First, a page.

"The city would have no obligation to make any improvements or do anything with the property," she said. "Everything on the property would be our responsibility."

Evans advised the council that it should not vote on the request without a more detailed written proposal. Berget asked Carney to provide a written proposal including information on things like the size of the planned facility and the number of animals it would house.

"I know there are a few of the neighbors who have concerns, or questions I should say," Berget said.

* Approved a first reading of an ordinance tightening the city's air quality regulations. The changes were proposed by the county health board to help bring the area into compliance with new federal standards governing fine particulate matter.

Studies have shown the primary component in the area's fine particulate pollution to be woodsmoke. Under the new regulations, woodstoves not certified by the federal Environmental Protection Agency would be banned from use in the Libby area starting Jan. 1, 2007. Starting in 2006, residential open burning would be permitted only during the month of April, with a provision for an extension to May if warranted by poor weather in April. Open burning is currently allowed from March through October.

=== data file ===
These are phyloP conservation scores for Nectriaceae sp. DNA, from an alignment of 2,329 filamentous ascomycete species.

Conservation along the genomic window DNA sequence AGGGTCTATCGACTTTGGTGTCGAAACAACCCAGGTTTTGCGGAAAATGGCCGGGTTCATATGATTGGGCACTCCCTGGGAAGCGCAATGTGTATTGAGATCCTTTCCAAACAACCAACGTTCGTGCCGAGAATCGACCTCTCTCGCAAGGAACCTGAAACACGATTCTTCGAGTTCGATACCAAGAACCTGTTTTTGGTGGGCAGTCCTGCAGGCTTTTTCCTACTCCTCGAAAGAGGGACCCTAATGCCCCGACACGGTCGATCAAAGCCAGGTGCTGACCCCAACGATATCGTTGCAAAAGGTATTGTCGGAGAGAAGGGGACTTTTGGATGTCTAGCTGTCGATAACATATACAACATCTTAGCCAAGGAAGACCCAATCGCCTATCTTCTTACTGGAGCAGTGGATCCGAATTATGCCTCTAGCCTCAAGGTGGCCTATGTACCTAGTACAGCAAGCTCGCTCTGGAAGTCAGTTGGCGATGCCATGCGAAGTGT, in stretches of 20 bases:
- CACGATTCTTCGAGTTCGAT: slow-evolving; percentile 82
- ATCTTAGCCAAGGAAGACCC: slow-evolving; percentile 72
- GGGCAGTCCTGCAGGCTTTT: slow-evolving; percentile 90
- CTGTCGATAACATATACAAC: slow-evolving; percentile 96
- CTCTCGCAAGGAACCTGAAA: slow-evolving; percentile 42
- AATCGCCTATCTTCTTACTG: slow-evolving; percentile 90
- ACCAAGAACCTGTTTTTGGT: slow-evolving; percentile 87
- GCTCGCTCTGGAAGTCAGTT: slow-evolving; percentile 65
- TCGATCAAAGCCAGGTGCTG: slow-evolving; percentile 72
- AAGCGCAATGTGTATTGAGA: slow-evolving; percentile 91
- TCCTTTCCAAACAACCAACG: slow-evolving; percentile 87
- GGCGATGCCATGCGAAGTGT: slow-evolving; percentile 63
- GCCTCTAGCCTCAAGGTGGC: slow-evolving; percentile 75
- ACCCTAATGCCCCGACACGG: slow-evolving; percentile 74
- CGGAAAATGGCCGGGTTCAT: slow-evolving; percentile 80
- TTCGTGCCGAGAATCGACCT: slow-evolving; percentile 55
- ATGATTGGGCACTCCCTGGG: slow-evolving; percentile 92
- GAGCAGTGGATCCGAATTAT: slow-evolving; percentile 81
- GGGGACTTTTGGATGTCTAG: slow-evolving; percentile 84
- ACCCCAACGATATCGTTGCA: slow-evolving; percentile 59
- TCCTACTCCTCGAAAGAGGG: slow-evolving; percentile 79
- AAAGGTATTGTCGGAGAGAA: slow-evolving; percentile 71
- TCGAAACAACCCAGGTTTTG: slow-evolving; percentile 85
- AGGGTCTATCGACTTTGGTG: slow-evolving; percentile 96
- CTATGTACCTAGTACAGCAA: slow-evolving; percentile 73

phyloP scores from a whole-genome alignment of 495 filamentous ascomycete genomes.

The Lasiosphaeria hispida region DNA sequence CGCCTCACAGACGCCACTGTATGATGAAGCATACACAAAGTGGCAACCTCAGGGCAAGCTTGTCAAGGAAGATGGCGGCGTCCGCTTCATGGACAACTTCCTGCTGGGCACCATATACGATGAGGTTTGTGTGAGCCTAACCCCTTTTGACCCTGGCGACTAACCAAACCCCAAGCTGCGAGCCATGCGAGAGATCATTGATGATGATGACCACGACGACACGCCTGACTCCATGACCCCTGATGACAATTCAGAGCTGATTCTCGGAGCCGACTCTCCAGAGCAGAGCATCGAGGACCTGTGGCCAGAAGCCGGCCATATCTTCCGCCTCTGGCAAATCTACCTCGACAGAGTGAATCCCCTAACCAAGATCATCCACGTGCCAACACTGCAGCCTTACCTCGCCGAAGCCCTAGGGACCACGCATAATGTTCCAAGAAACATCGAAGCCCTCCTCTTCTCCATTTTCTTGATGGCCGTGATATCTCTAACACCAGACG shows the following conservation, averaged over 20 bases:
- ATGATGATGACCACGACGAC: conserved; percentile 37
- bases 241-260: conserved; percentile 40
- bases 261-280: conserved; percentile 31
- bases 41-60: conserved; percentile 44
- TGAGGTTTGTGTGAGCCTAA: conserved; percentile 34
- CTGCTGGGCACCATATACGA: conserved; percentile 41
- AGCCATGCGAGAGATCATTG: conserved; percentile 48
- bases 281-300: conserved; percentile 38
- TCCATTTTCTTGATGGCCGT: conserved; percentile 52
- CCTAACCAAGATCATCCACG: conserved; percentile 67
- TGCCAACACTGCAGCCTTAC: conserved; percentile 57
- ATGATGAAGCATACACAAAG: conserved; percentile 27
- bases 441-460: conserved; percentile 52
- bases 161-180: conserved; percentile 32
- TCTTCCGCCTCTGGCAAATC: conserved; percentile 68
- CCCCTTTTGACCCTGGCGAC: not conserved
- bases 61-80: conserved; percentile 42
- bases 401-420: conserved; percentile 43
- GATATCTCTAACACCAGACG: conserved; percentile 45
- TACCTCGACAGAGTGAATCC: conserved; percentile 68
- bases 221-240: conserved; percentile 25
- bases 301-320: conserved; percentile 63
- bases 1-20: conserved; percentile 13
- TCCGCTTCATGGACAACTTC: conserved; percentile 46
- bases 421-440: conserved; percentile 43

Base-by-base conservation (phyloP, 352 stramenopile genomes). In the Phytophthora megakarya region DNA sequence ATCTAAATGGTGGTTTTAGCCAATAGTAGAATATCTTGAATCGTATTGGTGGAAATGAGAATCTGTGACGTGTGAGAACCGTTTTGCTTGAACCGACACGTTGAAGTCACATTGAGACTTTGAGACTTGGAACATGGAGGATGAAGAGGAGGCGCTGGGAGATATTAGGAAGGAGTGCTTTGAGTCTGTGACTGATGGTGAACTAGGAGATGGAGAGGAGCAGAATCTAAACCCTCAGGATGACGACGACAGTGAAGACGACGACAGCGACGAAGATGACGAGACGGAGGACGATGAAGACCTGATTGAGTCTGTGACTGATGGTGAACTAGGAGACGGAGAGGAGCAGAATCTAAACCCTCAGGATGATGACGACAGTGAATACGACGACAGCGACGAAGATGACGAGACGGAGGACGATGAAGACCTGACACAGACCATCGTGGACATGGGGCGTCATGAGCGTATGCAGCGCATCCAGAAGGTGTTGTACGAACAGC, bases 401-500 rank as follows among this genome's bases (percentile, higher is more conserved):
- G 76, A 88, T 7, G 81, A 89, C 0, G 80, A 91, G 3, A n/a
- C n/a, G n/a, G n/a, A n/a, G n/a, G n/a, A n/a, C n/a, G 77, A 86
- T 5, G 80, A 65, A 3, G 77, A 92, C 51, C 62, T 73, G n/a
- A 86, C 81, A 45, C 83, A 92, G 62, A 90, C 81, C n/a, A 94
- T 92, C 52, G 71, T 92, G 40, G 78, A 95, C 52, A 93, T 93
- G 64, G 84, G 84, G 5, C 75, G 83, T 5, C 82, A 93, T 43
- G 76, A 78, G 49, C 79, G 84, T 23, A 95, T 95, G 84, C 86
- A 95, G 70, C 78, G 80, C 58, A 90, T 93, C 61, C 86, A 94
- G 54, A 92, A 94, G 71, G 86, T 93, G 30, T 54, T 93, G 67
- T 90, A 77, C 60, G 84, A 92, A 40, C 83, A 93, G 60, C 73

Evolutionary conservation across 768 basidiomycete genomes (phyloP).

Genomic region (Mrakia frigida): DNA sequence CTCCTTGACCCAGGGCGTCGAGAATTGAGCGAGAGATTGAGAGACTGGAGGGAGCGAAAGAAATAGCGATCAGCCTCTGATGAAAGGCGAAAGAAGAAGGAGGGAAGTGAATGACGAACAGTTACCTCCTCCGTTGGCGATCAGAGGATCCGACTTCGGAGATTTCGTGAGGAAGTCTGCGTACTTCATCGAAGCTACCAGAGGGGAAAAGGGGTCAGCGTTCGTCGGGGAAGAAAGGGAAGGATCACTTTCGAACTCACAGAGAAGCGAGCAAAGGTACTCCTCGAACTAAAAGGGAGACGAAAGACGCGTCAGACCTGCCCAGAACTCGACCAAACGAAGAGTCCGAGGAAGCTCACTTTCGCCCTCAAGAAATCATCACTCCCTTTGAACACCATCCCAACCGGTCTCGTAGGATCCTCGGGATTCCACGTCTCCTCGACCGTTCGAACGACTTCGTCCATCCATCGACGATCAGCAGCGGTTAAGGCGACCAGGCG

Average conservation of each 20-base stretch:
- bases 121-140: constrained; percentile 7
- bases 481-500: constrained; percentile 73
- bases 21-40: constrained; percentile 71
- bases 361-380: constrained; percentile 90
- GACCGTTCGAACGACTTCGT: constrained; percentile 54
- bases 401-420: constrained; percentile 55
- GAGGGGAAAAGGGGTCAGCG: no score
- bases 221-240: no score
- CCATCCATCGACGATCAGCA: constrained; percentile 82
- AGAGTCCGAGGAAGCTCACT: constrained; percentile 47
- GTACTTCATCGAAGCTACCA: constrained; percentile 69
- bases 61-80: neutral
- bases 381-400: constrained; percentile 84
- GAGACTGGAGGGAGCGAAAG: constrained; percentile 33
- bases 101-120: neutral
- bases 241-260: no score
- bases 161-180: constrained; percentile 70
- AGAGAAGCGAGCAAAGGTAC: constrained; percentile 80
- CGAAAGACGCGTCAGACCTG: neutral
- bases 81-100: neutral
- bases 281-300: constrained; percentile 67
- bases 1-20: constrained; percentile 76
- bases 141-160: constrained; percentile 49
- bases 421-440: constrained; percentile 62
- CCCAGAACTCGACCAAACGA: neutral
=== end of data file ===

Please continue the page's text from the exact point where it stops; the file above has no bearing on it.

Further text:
A public hearing on the proposed changes is scheduled for 10:30 a.m. on Wednesday, Dec. 14, in the commissioners' office at the county courthouse.

* Received a request from Debbie Munro, representing Munro Investments, for a tax incentive on a new business mall at the corner of Sixth Street Extension and U.S. Highway 2.

The county commissioners approved a break on county taxes for the property last week. Munro asked the city to provide the same incentive on city taxes.

State law allows local governments to provide a tax exemption and abatement for the remodeling, reconstruction or expansion of an existing commercial building or structure that increases its value by at least 5 percent. The new mall, which will house five different businesses, is built on the site of the former Caboose restaurant and bar.

The increase in taxable value may be exempted from taxation during the construction period, not to exceed 12 months. The increase in value may be taxed at 20 percent of full value during the first year following construction, 40 percent the second, 60 percent the third, 80 percent the fourth and 100 percent the fifth year.

The council took no action on the issue but is considering the request.

* Met new city police officer Dave Knopf, who was administered the oath of office by Berget. Knopf previously worked as a police officer for the city of Reno and Humboldt County in Nevada. He said he is an avid deer hunter and is looking forward to living in Libby.